Not every single aspect of the story is a winner, though. There are a few weird spots that stick out, given the high quality of the rest of the game. For example, enemies rarely even make mention of your unique curse, making you wonder if it's invisible to others for a good third of the game. How would you react if you saw some guy with glowing eyes and a bunch of demonic tentacles sticking out of him running right at you with pistols in either hand? Then, you run into a cutscene where a storyline character specifically references "that demon s***," making it apparent that it's totally visible to all. Shouldn't some guys be running away, screaming like banshees when you reveal yourself and eat the hearts of their friends? Even civilians don't freak out very much if they catch a glimpse of your power. This makes some parts of the game feel slightly disjointed, though all in all, the action and the story are both very satisfying. It's especially fun to eat the hearts of every enemy you take out, which occasionally causes the two demon heads to fight over the heart. Weirdly enough, the head on the right always wins, but it's cool moments like this that help give The Darkness a unique feel.

The Darkness isn't an especially long game, but by the time you complete it, you'll feel like you've seen a lot.
The Darkness isn't an especially long game, but by the time you complete it, you'll feel like you've seen a lot.

In addition to the single-player mode, there's an eight-player online mode that gives you the basic first-person shooter modes, like deathmatch, team deathmatch, and capture the flag. You can do some configuring from there, such as turning on one-hit kills. You can also morph from human form to that of a skittering little demon called a darkling, which is weak and unarmed but has a powerful melee attack and can crawl on walls and ceilings. Modes like survivor play off of this; your goal here is to be the last human standing, and death from a darkling makes you join the darkling side. The online is mostly functional, though the game really falls apart when one player is lagging. Your movement becomes erratic and the game becomes basically unplayable. When it works, it's a decent diversion, though it does feel tacked-on. Being able to actually call upon The Darkness and use the powers you get in single-player might have been cool, though having eight players use a black hole at the same time might have been a little too crazy. Either way, it's immediately clear that the single-player is the star of the show.

Visually, The Darkness looks superb. It's got a very smooth frame rate and a large, nicely detailed world. It goes up to 1080p on both the Xbox 360 and the PlayStation 3. The texture clarity is such that there's a secret sequence of phone calls you can hear by reading phone numbers off of billboards and flyers put up around town and calling them from the nearest pay phone. It also has a great art style to it. New York looks appropriately grimy and urban, with a lot of graffiti. And the Otherworld, where you'll spend a bit of time, has a nicely hellish look that applies to both the environments and the enemies you face. Most of the animation is good, and you have to give it up for any game that features motion-captured break-dancing for no reason other than to provide a bit of flavor in one of the subway stations. About the only disappointing aspect of the game's look is that people's lips don't move very much when they speak, which makes some of the dialogue-heavy sequences look slightly off; but that's minor in the grand scheme of things.

Great dialogue and voice actors help the story move along nicely.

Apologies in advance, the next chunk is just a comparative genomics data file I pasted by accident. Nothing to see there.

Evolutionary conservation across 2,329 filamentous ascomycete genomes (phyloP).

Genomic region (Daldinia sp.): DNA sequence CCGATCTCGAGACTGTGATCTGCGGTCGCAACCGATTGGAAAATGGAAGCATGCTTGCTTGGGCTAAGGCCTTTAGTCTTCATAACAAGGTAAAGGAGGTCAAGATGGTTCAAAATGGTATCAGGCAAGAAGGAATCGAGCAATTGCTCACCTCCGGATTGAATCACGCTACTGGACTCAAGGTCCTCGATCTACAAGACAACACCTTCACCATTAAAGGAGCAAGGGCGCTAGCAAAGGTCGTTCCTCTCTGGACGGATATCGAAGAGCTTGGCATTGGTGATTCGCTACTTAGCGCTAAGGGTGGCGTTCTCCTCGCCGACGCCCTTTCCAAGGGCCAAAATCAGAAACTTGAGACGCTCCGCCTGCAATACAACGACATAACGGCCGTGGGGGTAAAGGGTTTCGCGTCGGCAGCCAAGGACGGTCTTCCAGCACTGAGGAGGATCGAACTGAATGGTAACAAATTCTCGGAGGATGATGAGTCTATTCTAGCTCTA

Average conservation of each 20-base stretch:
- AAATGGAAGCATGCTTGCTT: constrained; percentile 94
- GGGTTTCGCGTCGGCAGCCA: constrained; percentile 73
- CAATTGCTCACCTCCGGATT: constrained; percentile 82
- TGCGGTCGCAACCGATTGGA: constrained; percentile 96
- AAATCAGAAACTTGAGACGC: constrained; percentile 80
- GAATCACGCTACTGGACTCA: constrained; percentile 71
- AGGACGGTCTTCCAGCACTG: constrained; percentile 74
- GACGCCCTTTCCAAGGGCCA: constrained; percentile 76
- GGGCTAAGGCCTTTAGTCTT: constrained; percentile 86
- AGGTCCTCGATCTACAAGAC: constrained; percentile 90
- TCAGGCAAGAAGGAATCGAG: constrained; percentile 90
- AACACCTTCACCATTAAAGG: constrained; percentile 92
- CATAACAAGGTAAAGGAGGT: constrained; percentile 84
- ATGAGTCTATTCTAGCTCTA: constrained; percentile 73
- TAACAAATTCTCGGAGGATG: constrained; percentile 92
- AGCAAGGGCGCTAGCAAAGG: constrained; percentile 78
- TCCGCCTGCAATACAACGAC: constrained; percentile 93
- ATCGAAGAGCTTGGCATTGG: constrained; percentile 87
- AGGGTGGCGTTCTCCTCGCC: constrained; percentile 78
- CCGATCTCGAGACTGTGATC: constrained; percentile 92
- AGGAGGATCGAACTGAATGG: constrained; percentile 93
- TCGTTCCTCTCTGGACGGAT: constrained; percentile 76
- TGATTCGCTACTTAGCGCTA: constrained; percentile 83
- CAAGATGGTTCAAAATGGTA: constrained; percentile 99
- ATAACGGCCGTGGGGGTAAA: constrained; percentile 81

Great dialogue and voice actors help the story move along nicely.

The voice acting in The Darkness is universally awesome. You'll encounter plenty of raspy-voiced old-school mobsters who sound like they stepped right off of the set of Goodfellas. Jackie himself comes across perfectly as the tough-guy hit man that he's supposed to be, but he still shows flashes of vulnerability. And then, of course, there's the voice of The Darkness, which is supercreepy and perfect at giving you a case of the willies. Even the random people you run into on the street have believable voice performances. On top of that, the script is really something, so these great voices have solid dialogue to work with. The rest of the sound effects are appropriate, and as you take damage and near death, things slow down and start to sound as though you're underwater, which is a nice effect. The snapping and chomping of The Darkness' twin heads is pretty cool, too. Most of the music in the game is ambient background stuff that helps set the appropriate mood.

The Darkness is available on both the Xbox 360 and the PlayStation 3, and the differences between the two versions are pretty minimal. The PlayStation 3 version seems to have slightly better color than the 360 version, but the 360 version looks a bit sharper. Also, the Xbox 360 version has achievements, and the PlayStation 3 version gives you the same tasks, but calls them accomplishments. Regardless of what you call them, they're evenly spread, with a few that come from winning more multiplayer matches than you'll probably be willing to endure. Overall, both versions are equally recommendable.

The Darkness' appeal comes from its many different parts coming together in a really great way. The believability of the characters mixed with this hellacious demonic force fits together in a really interesting fashion; the gameplay is very satisfying, even if it isn't especially challenging; and the presentation is top-notch. If you're a sucker for M-rated action--and really, how can you pass on a game with a human-heart-eating mechanic?--you'll definitely want to play The Darkness.

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The Good

  • Amazing voice work and dialogue set the mood right out of the gate
  • Stunning graphics, both technically and artistically
  • Darkness powers are a lot of fun to use again and again
  • Compelling, well-told story
  • Can press a button to devour human hearts

The Bad

  • Most of the conventional weapons are useless
  • Enemy reactions and artificial intelligence feel a little too passive at times
  • Multiplayer feels a little tacked-on

About the Author

Jeff Gerstmann has been professionally covering the video game industry since 1994.